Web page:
Will Inflation Make a Comeback?

Axel Webar, former President of Bundesbank in this Proj Synd article:

Economic forecasting models have long been notoriously inaccurate in predicting inflation, and COVID-19 has further complicated the challenge. Those who heed current consensus forecasts of persistently low price growth could be in for a rude awakening.

…..

Many argue that the COVID-19 crisis is deflationary, because pandemic-mitigation measures have affected aggregate demand more adversely than aggregate supply. In the first months of the crisis, this was largely the case: in April 2020, for example, oil prices fell toward, or even below, zero.

But a detailed look at supply and demand reveals a more nuanced picture. In particular, the pandemic has shifted demand from services to goods, some of which have become more expensive, owing to production and transport bottlenecks.

In current consumer-price calculations, rising goods prices are partly offset by falling prices for services such as air travel. But in reality, pandemic-related restrictions mean that consumption of many services has fallen sharply; significantly fewer people are flying, for example. Many people’s actual consumption baskets have thus become more expensive than the basket statistical authorities use to calculate inflation. So, true inflation rates are currently often higher than the official figures, as reports have confirmed.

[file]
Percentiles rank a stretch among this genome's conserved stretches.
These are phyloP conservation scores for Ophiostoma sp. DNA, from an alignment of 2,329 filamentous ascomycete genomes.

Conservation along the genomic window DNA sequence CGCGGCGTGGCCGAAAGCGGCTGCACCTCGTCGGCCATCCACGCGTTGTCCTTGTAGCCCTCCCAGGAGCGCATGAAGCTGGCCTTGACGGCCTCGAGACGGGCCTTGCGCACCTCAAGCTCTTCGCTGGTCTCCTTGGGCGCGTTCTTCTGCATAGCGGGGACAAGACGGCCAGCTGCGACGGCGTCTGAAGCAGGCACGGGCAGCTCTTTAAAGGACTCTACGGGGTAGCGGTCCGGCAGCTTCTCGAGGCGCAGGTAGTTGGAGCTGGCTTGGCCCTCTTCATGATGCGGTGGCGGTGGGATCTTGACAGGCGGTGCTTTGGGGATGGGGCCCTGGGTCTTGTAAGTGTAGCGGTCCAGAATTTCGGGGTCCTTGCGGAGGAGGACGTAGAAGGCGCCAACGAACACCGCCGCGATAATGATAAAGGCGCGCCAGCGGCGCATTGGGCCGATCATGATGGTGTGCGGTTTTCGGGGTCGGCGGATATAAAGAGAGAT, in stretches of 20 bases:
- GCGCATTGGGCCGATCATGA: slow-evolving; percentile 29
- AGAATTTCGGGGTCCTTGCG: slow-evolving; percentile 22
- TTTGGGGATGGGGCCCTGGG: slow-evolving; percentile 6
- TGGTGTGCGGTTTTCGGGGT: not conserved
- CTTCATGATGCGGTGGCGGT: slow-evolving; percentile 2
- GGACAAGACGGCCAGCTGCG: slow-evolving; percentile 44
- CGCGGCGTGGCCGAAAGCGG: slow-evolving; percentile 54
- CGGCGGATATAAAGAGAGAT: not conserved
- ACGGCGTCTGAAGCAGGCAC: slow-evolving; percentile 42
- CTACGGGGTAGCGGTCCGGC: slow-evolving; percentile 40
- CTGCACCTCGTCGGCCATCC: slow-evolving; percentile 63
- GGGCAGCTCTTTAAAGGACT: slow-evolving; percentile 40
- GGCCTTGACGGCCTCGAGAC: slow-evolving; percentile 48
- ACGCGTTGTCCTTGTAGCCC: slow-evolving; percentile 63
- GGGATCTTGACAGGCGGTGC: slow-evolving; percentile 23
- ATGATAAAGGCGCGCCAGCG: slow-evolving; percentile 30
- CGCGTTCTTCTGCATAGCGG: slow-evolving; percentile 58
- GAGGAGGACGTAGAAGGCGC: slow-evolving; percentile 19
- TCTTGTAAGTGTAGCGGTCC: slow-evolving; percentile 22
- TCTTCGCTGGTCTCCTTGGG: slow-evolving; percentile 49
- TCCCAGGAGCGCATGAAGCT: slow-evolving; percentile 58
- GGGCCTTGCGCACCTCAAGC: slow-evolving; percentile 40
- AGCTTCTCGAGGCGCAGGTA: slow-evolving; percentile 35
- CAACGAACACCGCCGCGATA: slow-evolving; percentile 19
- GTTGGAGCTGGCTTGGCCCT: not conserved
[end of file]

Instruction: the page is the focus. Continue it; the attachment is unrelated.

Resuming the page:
…..

In recent months, commodity prices, international transport costs, stocks, and Bitcoin have all risen sharply, and the US dollar has depreciated significantly. These could be harbingers of rising consumer prices in the dollar area. With inflation rates highly correlated internationally, higher inflation in the dollar area would accelerate price growth worldwide.

Too many are underestimating the risk of a rise in inflation, and sanguine model-based forecasts do nothing to alleviate my fears. Monetary and fiscal policymakers, as well as savers and investors, should not allow themselves to be caught out. In 2014, former Fed Chair Alan Greenspan predicted that inflation would eventually have to rise, calling the Fed’s balance sheet “a pile of tinder.” The pandemic could well be the lightning strike that ignites it.

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